Letter To The Residents of Jetmore Regarding New Water Rates

After several months of deliberations, research, and consideration, the Jetmore City Council has passed an ordinance raising the water rates for Jetmore water customers. The current rates have been in effect since January 1, 2014. The year before the last increase was instituted, 2013, the Water Fund lost a total of $27,198.63. In 2014 the Water fund, from January 1 to December 31, realized a modest profit of $7,356.29, but a much more sizeable profit of $35,376.58 in 2015. Through November of 2016 the Water fund has grown at a more modest rate once again, gaining just $5,953.65. However, it is important to note that in 2016 the city opted to make a transfer of $40,000 to Employee Benefits from Sewer instead of from Water because of a large surplus of dollars which existed in the Sewer Fund. To conduct an apples to apples comparison to the previous years we would have to put that transfer back into Water. If we did so, then through November the Water fund would be down on the year, $30,713.02, due primarily to the fact that sales of water are down this year and the replacing of the line under the creek in February. Additionally, counting all revenue sources for the water utility (customer charges, late charges, Kansas water fee, etc.) the city has received a total of $5.24 per thousand gallons sold through November. In the same time the city has spent $5.04 to produce the water (personnel costs, supplies, contractual costs, testing, etc.). If we make the apples to apples comparison though, the city would have spent $6.20 per 1000 gallons sold to date this year. (It is important to note that this Employee Benefits transfer benefits Jetmore residents because without utilizing the utilities in this way, the city would have to pay for employee benefits solely through the property tax levy, increasing that burden on taxpayers. Transferring from the utilities the cost of insuring our employees, paying retirement benefits, etc. can be shared much more equitably.)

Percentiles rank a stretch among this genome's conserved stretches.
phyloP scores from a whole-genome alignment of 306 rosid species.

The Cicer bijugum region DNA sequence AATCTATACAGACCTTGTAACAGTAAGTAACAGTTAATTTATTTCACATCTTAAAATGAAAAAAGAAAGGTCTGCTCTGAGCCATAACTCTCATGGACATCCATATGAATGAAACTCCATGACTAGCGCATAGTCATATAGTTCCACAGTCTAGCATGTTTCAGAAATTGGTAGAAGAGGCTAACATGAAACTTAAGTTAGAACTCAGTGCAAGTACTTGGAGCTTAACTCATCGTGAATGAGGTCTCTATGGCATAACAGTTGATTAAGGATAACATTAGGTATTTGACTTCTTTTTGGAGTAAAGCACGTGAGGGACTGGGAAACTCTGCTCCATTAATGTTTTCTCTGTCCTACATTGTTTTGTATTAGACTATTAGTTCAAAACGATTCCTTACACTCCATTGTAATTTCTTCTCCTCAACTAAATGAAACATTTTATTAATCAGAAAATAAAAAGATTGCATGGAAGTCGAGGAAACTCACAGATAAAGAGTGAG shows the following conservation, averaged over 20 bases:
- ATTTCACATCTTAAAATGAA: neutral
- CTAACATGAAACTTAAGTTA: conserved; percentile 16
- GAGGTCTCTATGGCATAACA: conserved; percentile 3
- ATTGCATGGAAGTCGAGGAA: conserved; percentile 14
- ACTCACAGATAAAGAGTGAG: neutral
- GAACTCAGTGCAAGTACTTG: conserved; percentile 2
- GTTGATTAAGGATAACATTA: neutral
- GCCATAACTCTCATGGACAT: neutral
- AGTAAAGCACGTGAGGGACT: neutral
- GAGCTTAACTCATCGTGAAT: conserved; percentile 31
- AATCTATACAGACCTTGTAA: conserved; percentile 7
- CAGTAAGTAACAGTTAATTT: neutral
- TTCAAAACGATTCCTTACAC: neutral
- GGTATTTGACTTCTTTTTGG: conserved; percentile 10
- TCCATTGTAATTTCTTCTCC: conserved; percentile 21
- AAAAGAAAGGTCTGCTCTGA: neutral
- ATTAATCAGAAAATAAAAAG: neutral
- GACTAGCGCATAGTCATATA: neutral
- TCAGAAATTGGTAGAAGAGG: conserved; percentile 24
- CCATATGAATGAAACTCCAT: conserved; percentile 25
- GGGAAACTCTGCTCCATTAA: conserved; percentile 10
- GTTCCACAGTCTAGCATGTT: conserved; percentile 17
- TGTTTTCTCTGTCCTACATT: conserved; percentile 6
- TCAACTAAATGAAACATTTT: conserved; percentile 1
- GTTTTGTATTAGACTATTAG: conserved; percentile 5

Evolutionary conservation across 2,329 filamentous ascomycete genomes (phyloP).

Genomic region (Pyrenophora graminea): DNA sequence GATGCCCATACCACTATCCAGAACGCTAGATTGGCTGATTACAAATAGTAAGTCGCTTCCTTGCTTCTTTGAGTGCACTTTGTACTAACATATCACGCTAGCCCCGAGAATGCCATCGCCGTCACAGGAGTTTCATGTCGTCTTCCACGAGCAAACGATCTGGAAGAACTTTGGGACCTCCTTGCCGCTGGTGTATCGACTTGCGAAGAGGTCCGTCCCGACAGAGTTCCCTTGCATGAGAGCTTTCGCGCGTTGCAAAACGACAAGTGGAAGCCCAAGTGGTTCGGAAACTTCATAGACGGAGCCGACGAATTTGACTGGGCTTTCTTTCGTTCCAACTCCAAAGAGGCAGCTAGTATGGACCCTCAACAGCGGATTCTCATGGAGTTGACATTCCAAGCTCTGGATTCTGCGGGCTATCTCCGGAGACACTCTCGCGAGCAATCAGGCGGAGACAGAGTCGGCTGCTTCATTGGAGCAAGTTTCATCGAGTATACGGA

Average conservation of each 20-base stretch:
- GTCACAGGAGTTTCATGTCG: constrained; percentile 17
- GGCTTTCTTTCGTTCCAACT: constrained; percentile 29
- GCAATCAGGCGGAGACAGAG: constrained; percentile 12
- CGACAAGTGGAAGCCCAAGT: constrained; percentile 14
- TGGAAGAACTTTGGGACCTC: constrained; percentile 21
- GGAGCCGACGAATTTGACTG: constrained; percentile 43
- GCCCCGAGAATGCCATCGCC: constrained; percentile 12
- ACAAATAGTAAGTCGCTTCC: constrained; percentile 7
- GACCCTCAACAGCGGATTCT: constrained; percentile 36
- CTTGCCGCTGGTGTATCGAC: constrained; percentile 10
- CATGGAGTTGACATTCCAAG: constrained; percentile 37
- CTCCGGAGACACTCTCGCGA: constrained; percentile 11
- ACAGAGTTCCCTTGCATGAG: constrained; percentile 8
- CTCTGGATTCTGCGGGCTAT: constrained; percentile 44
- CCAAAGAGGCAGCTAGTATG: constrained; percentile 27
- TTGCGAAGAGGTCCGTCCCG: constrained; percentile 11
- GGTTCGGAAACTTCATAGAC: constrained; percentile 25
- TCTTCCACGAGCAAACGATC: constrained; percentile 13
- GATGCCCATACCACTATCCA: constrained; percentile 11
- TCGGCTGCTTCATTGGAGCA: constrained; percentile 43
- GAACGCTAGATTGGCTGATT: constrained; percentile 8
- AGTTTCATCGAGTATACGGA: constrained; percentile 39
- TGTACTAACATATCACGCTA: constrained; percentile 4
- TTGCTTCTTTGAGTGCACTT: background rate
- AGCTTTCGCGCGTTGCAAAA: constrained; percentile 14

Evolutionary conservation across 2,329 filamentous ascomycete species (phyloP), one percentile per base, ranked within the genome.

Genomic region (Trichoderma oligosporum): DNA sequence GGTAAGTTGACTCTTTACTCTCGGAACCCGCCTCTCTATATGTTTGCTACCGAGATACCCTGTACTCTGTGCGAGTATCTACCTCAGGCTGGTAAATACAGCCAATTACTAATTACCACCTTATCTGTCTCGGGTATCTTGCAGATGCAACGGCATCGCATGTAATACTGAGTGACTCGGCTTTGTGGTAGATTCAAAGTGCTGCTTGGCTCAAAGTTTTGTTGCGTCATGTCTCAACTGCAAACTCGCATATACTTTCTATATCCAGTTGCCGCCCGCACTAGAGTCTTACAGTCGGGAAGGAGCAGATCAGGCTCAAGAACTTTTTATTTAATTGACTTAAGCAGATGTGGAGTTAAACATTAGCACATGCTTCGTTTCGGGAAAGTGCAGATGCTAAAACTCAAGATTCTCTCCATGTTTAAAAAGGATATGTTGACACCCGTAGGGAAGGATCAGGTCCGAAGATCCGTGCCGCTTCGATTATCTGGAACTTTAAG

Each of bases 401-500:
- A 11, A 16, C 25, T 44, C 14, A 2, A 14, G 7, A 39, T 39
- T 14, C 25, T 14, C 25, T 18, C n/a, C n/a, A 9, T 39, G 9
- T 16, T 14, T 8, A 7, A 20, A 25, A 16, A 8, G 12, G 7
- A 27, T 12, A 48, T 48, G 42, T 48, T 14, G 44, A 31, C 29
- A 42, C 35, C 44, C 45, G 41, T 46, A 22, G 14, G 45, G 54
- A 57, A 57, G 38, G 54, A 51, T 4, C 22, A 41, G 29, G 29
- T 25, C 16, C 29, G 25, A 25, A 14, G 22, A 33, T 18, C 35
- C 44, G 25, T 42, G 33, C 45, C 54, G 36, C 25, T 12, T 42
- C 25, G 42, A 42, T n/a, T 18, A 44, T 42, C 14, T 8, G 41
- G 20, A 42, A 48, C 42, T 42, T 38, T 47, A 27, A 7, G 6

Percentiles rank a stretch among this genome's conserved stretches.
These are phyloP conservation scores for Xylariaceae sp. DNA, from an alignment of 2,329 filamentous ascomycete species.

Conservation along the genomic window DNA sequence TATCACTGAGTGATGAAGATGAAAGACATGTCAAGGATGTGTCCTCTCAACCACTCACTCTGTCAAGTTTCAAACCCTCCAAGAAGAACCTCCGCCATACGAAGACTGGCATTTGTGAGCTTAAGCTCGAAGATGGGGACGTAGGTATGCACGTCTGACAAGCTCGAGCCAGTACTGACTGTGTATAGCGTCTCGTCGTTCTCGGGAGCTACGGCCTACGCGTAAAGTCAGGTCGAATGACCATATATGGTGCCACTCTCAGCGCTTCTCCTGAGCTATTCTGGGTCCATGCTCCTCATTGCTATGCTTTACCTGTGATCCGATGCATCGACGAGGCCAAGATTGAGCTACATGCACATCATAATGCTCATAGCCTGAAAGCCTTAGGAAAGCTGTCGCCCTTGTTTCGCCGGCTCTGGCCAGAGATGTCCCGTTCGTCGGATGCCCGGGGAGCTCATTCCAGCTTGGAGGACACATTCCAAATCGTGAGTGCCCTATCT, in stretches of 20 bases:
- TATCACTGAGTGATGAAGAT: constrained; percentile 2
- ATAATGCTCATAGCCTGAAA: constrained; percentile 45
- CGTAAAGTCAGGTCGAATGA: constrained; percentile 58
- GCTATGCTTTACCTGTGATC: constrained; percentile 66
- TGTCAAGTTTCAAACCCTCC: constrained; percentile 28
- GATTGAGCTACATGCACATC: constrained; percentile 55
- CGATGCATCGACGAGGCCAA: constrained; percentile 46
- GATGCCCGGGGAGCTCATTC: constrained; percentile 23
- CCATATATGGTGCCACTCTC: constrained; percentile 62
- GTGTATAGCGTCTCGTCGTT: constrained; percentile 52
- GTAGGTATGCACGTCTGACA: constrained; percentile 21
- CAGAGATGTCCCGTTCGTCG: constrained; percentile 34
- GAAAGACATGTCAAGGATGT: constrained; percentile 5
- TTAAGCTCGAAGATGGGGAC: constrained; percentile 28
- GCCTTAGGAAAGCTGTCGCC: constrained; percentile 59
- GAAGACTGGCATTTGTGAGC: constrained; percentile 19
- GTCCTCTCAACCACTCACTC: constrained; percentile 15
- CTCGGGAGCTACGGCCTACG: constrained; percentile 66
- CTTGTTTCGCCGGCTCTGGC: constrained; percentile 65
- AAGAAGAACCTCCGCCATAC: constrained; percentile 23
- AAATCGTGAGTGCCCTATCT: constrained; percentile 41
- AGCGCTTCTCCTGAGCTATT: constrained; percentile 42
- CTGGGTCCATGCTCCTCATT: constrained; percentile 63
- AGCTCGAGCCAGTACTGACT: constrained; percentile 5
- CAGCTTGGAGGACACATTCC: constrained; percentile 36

The projected need for revenues in Water in 2017 is $212,500. This amount of revenue would give us the opportunity to cover typical expenses as well as plan for future repair and replacement needs by building a healthy reserve account that would be utilized solely for these purposes. In order to realize that amount of revenue it was concluded by city staff that it would require an increase in water rates. What was presented to the Council was a plan to move away from the single rate and introduce a tiered rate structure. After a great deal of research it was determined that the following rate levels would accomplish the projected needs for 2017:


$4.50/1000 gallons up to 5,000 gallons, $4.80/1000 gallons from 5,001-15,000 gallons, $5.10/1000 gallons from 15,001-40,000 gallons, and $5.40/1000 gallons for all gallons sold above 40,000 gallons. The minimum charge will be $10.00.

The current rates are $4.00/1000 gallons with a minimum charge of $8.50.


It is important to understand that if a customer uses 7,000 gallons (which is the average user in Jetmore among all users) the customer would pay $4.50/1000 up to 5,000 gallons and $4.80/1000 gallons for the 6th and 7th thousand gallons only. Thus, the average user’s bill would increase $5.60 above current costs. It is also important to note that on a month-to-month basis 74% of Jetmore water customers are using between 0-5,000 gallons, the lowest tier in the new rate structure, so the impact to the vast majority of Jetmore water customers will be minimal. For the elderly person living on his or her own, using 1000 gallons of water every month, the increase on the monthly water bill will be $2.00.


This is in addition to the $9.15 charge which will begin to appear in January to pay the debt service on the water project which is slated to begin in April or May. This is the main reason why this decision required so much research and consideration. The Mayor and Council do not wish to overburden the residents of Jetmore and considered all options available before coming to this difficult decision. That is why, though a need exists to raise rates in Electric and Sewer as well (for the purpose of building revenues that would, in those funds, also provide for future repair and replacement needs) the Council has opted to delay those increases. As well, the Council directed the Administrator, when crafting the 2017 budget, to hold the line on property taxes.


It is unfortunate that this perfect storm of sorts has descended upon Jetmore all at once, when so much has already been asked of the residents of Jetmore, but the sad reality is that many communities across Kansas and elsewhere are dealing with the consequences of 50-100 years of deferred maintenance and those consequences are often proving somewhat uncomfortable. It is the commitment of the Mayor, Council, the City Administrator, and staff to control costs where they can be. Money must be expended to address the deferred maintenance that exists, but where money can be saved, it will be.